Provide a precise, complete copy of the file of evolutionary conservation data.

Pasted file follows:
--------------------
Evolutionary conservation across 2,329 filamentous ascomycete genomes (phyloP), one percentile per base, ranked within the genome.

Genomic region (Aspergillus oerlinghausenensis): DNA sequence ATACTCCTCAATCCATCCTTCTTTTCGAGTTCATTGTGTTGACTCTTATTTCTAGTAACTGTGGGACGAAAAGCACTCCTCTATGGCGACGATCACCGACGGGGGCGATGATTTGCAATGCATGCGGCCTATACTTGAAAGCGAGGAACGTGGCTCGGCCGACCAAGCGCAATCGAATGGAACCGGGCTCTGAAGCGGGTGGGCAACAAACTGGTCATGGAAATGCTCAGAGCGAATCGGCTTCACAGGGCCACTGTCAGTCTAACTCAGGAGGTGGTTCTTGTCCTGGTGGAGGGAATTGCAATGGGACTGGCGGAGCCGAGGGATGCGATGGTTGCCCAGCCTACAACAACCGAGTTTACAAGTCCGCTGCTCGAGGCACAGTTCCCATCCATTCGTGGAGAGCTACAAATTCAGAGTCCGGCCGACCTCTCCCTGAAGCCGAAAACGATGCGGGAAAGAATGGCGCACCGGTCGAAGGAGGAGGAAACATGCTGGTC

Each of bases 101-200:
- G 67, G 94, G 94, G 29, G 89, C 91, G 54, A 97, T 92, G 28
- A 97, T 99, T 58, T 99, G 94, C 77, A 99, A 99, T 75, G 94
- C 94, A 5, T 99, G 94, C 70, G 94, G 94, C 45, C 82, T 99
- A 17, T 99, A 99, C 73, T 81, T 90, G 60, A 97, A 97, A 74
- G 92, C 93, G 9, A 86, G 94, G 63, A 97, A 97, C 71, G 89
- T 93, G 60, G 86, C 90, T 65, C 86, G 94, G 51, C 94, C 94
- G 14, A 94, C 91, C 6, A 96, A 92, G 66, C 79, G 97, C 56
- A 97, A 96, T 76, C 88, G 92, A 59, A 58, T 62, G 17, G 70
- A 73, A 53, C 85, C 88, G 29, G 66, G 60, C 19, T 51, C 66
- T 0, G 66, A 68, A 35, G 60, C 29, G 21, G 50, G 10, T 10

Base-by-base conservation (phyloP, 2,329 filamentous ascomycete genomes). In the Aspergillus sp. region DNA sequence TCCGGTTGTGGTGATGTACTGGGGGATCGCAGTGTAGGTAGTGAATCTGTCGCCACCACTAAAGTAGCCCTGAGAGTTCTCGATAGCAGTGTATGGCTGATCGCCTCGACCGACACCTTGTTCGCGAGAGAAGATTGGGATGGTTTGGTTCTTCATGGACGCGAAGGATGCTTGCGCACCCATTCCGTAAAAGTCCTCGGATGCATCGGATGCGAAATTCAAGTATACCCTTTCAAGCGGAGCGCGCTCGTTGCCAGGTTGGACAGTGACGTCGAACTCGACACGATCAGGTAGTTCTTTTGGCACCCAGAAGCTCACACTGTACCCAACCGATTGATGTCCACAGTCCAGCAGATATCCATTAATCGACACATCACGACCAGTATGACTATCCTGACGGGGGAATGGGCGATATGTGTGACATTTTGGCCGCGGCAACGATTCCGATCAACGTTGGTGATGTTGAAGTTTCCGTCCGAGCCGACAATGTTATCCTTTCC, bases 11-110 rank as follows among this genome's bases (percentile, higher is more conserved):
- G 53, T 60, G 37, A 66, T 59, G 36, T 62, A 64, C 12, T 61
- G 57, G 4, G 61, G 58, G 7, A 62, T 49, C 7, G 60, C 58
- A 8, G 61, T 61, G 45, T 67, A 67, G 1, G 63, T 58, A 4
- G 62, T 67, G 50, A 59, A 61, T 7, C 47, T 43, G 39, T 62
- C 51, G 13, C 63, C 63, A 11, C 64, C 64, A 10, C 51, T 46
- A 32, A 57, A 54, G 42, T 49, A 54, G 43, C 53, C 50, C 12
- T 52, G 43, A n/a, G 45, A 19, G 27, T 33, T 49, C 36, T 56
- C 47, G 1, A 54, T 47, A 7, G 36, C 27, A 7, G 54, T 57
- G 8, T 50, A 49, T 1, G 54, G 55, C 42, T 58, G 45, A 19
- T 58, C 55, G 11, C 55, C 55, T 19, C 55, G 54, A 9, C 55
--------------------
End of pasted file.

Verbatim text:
Evolutionary conservation across 2,329 filamentous ascomycete genomes (phyloP), one percentile per base, ranked within the genome.

Genomic region (Aspergillus oerlinghausenensis): DNA sequence ATACTCCTCAATCCATCCTTCTTTTCGAGTTCATTGTGTTGACTCTTATTTCTAGTAACTGTGGGACGAAAAGCACTCCTCTATGGCGACGATCACCGACGGGGGCGATGATTTGCAATGCATGCGGCCTATACTTGAAAGCGAGGAACGTGGCTCGGCCGACCAAGCGCAATCGAATGGAACCGGGCTCTGAAGCGGGTGGGCAACAAACTGGTCATGGAAATGCTCAGAGCGAATCGGCTTCACAGGGCCACTGTCAGTCTAACTCAGGAGGTGGTTCTTGTCCTGGTGGAGGGAATTGCAATGGGACTGGCGGAGCCGAGGGATGCGATGGTTGCCCAGCCTACAACAACCGAGTTTACAAGTCCGCTGCTCGAGGCACAGTTCCCATCCATTCGTGGAGAGCTACAAATTCAGAGTCCGGCCGACCTCTCCCTGAAGCCGAAAACGATGCGGGAAAGAATGGCGCACCGGTCGAAGGAGGAGGAAACATGCTGGTC

Each of bases 101-200:
- G 67, G 94, G 94, G 29, G 89, C 91, G 54, A 97, T 92, G 28
- A 97, T 99, T 58, T 99, G 94, C 77, A 99, A 99, T 75, G 94
- C 94, A 5, T 99, G 94, C 70, G 94, G 94, C 45, C 82, T 99
- A 17, T 99, A 99, C 73, T 81, T 90, G 60, A 97, A 97, A 74
- G 92, C 93, G 9, A 86, G 94, G 63, A 97, A 97, C 71, G 89
- T 93, G 60, G 86, C 90, T 65, C 86, G 94, G 51, C 94, C 94
- G 14, A 94, C 91, C 6, A 96, A 92, G 66, C 79, G 97, C 56
- A 97, A 96, T 76, C 88, G 92, A 59, A 58, T 62, G 17, G 70
- A 73, A 53, C 85, C 88, G 29, G 66, G 60, C 19, T 51, C 66
- T 0, G 66, A 68, A 35, G 60, C 29, G 21, G 50, G 10, T 10

Base-by-base conservation (phyloP, 2,329 filamentous ascomycete genomes). In the Aspergillus sp. region DNA sequence TCCGGTTGTGGTGATGTACTGGGGGATCGCAGTGTAGGTAGTGAATCTGTCGCCACCACTAAAGTAGCCCTGAGAGTTCTCGATAGCAGTGTATGGCTGATCGCCTCGACCGACACCTTGTTCGCGAGAGAAGATTGGGATGGTTTGGTTCTTCATGGACGCGAAGGATGCTTGCGCACCCATTCCGTAAAAGTCCTCGGATGCATCGGATGCGAAATTCAAGTATACCCTTTCAAGCGGAGCGCGCTCGTTGCCAGGTTGGACAGTGACGTCGAACTCGACACGATCAGGTAGTTCTTTTGGCACCCAGAAGCTCACACTGTACCCAACCGATTGATGTCCACAGTCCAGCAGATATCCATTAATCGACACATCACGACCAGTATGACTATCCTGACGGGGGAATGGGCGATATGTGTGACATTTTGGCCGCGGCAACGATTCCGATCAACGTTGGTGATGTTGAAGTTTCCGTCCGAGCCGACAATGTTATCCTTTCC, bases 11-110 rank as follows among this genome's bases (percentile, higher is more conserved):
- G 53, T 60, G 37, A 66, T 59, G 36, T 62, A 64, C 12, T 61
- G 57, G 4, G 61, G 58, G 7, A 62, T 49, C 7, G 60, C 58
- A 8, G 61, T 61, G 45, T 67, A 67, G 1, G 63, T 58, A 4
- G 62, T 67, G 50, A 59, A 61, T 7, C 47, T 43, G 39, T 62
- C 51, G 13, C 63, C 63, A 11, C 64, C 64, A 10, C 51, T 46
- A 32, A 57, A 54, G 42, T 49, A 54, G 43, C 53, C 50, C 12
- T 52, G 43, A n/a, G 45, A 19, G 27, T 33, T 49, C 36, T 56
- C 47, G 1, A 54, T 47, A 7, G 36, C 27, A 7, G 54, T 57
- G 8, T 50, A 49, T 1, G 54, G 55, C 42, T 58, G 45, A 19
- T 58, C 55, G 11, C 55, C 55, T 19, C 55, G 54, A 9, C 55